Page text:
Sun had no choice than to announce JavaFX this year ready or not. They couldn't afford to wait another year while Flex and Silverlight build mindshare.

Flash's success depends on the "ecosystem" you are talking about. In the enterprise, it was the tools. In the internet at large it was the small download size that allowed dial-up users to get the plugin.

The RIA "battle" is Flash/Flex's battle to lose. It's the smallest download, better cross-platform than Silverlight, and a head start.
Chris
2007-05-11 08:54:50
I have to agree...Flex/Flash is the world champion in the event, with Silverlight being the brash, fit, well-funded newcomer. F3 seems to be the 98lb weakling with tape on his glasses running after them shouting "Look at me, I can do it too!"
Tim O'Brien
2007-05-11 09:15:51
I'm impressed with some of the things Oliver demo'd.


From a technology perspective I think there is a lot of potential, but from a business perspective, I think this is more fantasy than fact at the moment. For example, in the JavaTV press conference they were talking about JavaFX running on set top boxes - all seems really premature.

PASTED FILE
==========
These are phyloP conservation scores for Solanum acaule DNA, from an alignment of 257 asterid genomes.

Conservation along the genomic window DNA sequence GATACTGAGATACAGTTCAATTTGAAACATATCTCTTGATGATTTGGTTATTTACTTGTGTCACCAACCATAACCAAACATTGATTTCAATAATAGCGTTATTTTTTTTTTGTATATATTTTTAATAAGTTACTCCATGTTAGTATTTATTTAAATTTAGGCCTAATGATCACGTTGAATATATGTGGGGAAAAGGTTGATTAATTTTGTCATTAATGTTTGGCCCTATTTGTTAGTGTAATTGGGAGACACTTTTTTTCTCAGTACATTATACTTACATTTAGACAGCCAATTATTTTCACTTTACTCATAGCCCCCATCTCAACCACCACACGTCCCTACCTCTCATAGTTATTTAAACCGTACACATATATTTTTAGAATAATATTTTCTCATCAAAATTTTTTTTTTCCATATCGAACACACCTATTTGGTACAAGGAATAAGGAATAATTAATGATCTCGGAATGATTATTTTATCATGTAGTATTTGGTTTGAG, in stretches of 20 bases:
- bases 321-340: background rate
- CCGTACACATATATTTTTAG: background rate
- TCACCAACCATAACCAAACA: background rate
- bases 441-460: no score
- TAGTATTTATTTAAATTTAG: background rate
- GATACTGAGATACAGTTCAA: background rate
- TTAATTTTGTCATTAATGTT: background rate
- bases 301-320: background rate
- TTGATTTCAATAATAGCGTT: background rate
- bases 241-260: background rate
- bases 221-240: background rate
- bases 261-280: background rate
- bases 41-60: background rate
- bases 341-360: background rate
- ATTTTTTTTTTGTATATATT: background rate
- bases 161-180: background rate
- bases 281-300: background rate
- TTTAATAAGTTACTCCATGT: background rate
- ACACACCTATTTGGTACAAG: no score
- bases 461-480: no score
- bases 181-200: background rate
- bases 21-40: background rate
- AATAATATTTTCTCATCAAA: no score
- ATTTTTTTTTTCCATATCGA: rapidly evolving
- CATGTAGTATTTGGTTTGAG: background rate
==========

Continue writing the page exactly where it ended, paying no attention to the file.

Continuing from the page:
On Adobe products, I'm using Flex right now. It's definitely a great improvement over the Flash IDE. I think they got a lot right with Flex. I'm impressed with Flex as a product that is shipping now. I'm excited by JavaFX as a possibility, and I think that Sun is the kind of company that could pour millions into the idea right away.

Tim O'Brien
2007-05-11 09:19:48
@Robert, one more thing. You wrote: "The second big problem with offering up JavaFX as the savior of Java in the RIA space is the quality of the Java runtime. I know a lot of people talk about the DL size, and startup times. These are valid concerns. Until LiveConnect works right in every browser, it just doesn't matter if there is an awesome declarative markup language on top of it."